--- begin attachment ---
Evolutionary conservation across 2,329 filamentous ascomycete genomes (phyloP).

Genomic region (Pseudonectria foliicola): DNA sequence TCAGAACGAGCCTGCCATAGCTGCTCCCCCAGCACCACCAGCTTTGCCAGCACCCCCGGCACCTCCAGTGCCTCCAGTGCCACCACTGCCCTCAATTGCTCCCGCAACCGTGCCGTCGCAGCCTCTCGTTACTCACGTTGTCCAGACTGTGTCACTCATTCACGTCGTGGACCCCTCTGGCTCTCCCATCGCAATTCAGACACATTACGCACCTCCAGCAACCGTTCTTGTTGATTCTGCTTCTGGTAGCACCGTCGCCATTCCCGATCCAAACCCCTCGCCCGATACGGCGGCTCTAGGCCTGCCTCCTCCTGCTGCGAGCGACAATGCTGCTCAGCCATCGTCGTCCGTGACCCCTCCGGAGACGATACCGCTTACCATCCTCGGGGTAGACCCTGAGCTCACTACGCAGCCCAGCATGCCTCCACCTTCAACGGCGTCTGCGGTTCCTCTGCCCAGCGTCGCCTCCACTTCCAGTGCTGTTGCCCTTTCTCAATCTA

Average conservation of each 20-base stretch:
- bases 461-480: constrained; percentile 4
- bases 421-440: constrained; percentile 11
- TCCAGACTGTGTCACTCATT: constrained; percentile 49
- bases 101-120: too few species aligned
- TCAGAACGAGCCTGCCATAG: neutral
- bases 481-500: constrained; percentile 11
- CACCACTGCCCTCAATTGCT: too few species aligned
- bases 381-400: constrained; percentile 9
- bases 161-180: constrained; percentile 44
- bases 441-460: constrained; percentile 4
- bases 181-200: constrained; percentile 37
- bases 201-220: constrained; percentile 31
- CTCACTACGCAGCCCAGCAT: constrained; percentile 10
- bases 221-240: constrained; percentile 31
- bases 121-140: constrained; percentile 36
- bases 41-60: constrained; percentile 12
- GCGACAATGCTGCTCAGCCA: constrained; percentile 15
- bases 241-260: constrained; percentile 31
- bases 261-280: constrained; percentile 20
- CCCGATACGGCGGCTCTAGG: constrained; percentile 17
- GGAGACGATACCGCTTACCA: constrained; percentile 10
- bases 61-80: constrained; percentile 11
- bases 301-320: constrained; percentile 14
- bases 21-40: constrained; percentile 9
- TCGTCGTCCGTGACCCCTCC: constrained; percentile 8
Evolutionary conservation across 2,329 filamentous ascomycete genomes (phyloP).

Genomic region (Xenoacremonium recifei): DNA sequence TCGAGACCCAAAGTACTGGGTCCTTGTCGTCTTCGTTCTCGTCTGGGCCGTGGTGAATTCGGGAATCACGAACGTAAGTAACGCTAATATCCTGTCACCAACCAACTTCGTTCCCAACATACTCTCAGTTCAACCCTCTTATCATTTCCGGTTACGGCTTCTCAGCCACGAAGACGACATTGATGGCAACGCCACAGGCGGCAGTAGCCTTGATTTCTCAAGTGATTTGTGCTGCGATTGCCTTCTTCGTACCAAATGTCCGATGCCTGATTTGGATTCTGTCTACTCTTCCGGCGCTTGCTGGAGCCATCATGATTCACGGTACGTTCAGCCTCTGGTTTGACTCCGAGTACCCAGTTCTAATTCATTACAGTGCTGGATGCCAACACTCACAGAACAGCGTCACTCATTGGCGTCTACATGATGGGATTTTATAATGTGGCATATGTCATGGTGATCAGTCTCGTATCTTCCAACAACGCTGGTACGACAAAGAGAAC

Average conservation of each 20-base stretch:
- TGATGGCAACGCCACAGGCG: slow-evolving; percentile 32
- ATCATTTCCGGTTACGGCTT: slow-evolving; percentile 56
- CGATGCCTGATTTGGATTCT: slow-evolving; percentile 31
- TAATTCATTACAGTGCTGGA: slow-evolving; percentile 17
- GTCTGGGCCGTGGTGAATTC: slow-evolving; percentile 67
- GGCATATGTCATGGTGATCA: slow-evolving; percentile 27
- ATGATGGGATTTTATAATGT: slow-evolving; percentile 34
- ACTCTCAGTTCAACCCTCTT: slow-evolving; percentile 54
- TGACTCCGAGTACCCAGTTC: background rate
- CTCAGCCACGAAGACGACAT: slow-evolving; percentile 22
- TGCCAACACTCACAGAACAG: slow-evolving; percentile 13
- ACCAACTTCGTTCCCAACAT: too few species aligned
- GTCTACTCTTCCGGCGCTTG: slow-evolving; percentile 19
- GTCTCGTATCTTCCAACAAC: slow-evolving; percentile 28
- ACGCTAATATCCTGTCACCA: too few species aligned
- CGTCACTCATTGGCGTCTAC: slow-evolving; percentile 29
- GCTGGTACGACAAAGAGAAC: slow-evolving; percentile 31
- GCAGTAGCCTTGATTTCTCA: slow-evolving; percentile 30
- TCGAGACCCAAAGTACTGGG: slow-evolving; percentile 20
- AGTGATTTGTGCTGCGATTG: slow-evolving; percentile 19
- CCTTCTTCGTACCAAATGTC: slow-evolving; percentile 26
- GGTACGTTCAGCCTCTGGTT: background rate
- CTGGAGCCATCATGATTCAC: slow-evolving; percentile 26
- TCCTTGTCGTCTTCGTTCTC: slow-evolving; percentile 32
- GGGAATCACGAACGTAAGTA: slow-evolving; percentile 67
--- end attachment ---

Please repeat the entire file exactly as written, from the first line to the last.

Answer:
Evolutionary conservation across 2,329 filamentous ascomycete genomes (phyloP).

Genomic region (Pseudonectria foliicola): DNA sequence TCAGAACGAGCCTGCCATAGCTGCTCCCCCAGCACCACCAGCTTTGCCAGCACCCCCGGCACCTCCAGTGCCTCCAGTGCCACCACTGCCCTCAATTGCTCCCGCAACCGTGCCGTCGCAGCCTCTCGTTACTCACGTTGTCCAGACTGTGTCACTCATTCACGTCGTGGACCCCTCTGGCTCTCCCATCGCAATTCAGACACATTACGCACCTCCAGCAACCGTTCTTGTTGATTCTGCTTCTGGTAGCACCGTCGCCATTCCCGATCCAAACCCCTCGCCCGATACGGCGGCTCTAGGCCTGCCTCCTCCTGCTGCGAGCGACAATGCTGCTCAGCCATCGTCGTCCGTGACCCCTCCGGAGACGATACCGCTTACCATCCTCGGGGTAGACCCTGAGCTCACTACGCAGCCCAGCATGCCTCCACCTTCAACGGCGTCTGCGGTTCCTCTGCCCAGCGTCGCCTCCACTTCCAGTGCTGTTGCCCTTTCTCAATCTA

Average conservation of each 20-base stretch:
- bases 461-480: constrained; percentile 4
- bases 421-440: constrained; percentile 11
- TCCAGACTGTGTCACTCATT: constrained; percentile 49
- bases 101-120: too few species aligned
- TCAGAACGAGCCTGCCATAG: neutral
- bases 481-500: constrained; percentile 11
- CACCACTGCCCTCAATTGCT: too few species aligned
- bases 381-400: constrained; percentile 9
- bases 161-180: constrained; percentile 44
- bases 441-460: constrained; percentile 4
- bases 181-200: constrained; percentile 37
- bases 201-220: constrained; percentile 31
- CTCACTACGCAGCCCAGCAT: constrained; percentile 10
- bases 221-240: constrained; percentile 31
- bases 121-140: constrained; percentile 36
- bases 41-60: constrained; percentile 12
- GCGACAATGCTGCTCAGCCA: constrained; percentile 15
- bases 241-260: constrained; percentile 31
- bases 261-280: constrained; percentile 20
- CCCGATACGGCGGCTCTAGG: constrained; percentile 17
- GGAGACGATACCGCTTACCA: constrained; percentile 10
- bases 61-80: constrained; percentile 11
- bases 301-320: constrained; percentile 14
- bases 21-40: constrained; percentile 9
- TCGTCGTCCGTGACCCCTCC: constrained; percentile 8
Evolutionary conservation across 2,329 filamentous ascomycete genomes (phyloP).

Genomic region (Xenoacremonium recifei): DNA sequence TCGAGACCCAAAGTACTGGGTCCTTGTCGTCTTCGTTCTCGTCTGGGCCGTGGTGAATTCGGGAATCACGAACGTAAGTAACGCTAATATCCTGTCACCAACCAACTTCGTTCCCAACATACTCTCAGTTCAACCCTCTTATCATTTCCGGTTACGGCTTCTCAGCCACGAAGACGACATTGATGGCAACGCCACAGGCGGCAGTAGCCTTGATTTCTCAAGTGATTTGTGCTGCGATTGCCTTCTTCGTACCAAATGTCCGATGCCTGATTTGGATTCTGTCTACTCTTCCGGCGCTTGCTGGAGCCATCATGATTCACGGTACGTTCAGCCTCTGGTTTGACTCCGAGTACCCAGTTCTAATTCATTACAGTGCTGGATGCCAACACTCACAGAACAGCGTCACTCATTGGCGTCTACATGATGGGATTTTATAATGTGGCATATGTCATGGTGATCAGTCTCGTATCTTCCAACAACGCTGGTACGACAAAGAGAAC

Average conservation of each 20-base stretch:
- TGATGGCAACGCCACAGGCG: slow-evolving; percentile 32
- ATCATTTCCGGTTACGGCTT: slow-evolving; percentile 56
- CGATGCCTGATTTGGATTCT: slow-evolving; percentile 31
- TAATTCATTACAGTGCTGGA: slow-evolving; percentile 17
- GTCTGGGCCGTGGTGAATTC: slow-evolving; percentile 67
- GGCATATGTCATGGTGATCA: slow-evolving; percentile 27
- ATGATGGGATTTTATAATGT: slow-evolving; percentile 34
- ACTCTCAGTTCAACCCTCTT: slow-evolving; percentile 54
- TGACTCCGAGTACCCAGTTC: background rate
- CTCAGCCACGAAGACGACAT: slow-evolving; percentile 22
- TGCCAACACTCACAGAACAG: slow-evolving; percentile 13
- ACCAACTTCGTTCCCAACAT: too few species aligned
- GTCTACTCTTCCGGCGCTTG: slow-evolving; percentile 19
- GTCTCGTATCTTCCAACAAC: slow-evolving; percentile 28
- ACGCTAATATCCTGTCACCA: too few species aligned
- CGTCACTCATTGGCGTCTAC: slow-evolving; percentile 29
- GCTGGTACGACAAAGAGAAC: slow-evolving; percentile 31
- GCAGTAGCCTTGATTTCTCA: slow-evolving; percentile 30
- TCGAGACCCAAAGTACTGGG: slow-evolving; percentile 20
- AGTGATTTGTGCTGCGATTG: slow-evolving; percentile 19
- CCTTCTTCGTACCAAATGTC: slow-evolving; percentile 26
- GGTACGTTCAGCCTCTGGTT: background rate
- CTGGAGCCATCATGATTCAC: slow-evolving; percentile 26
- TCCTTGTCGTCTTCGTTCTC: slow-evolving; percentile 32
- GGGAATCACGAACGTAAGTA: slow-evolving; percentile 67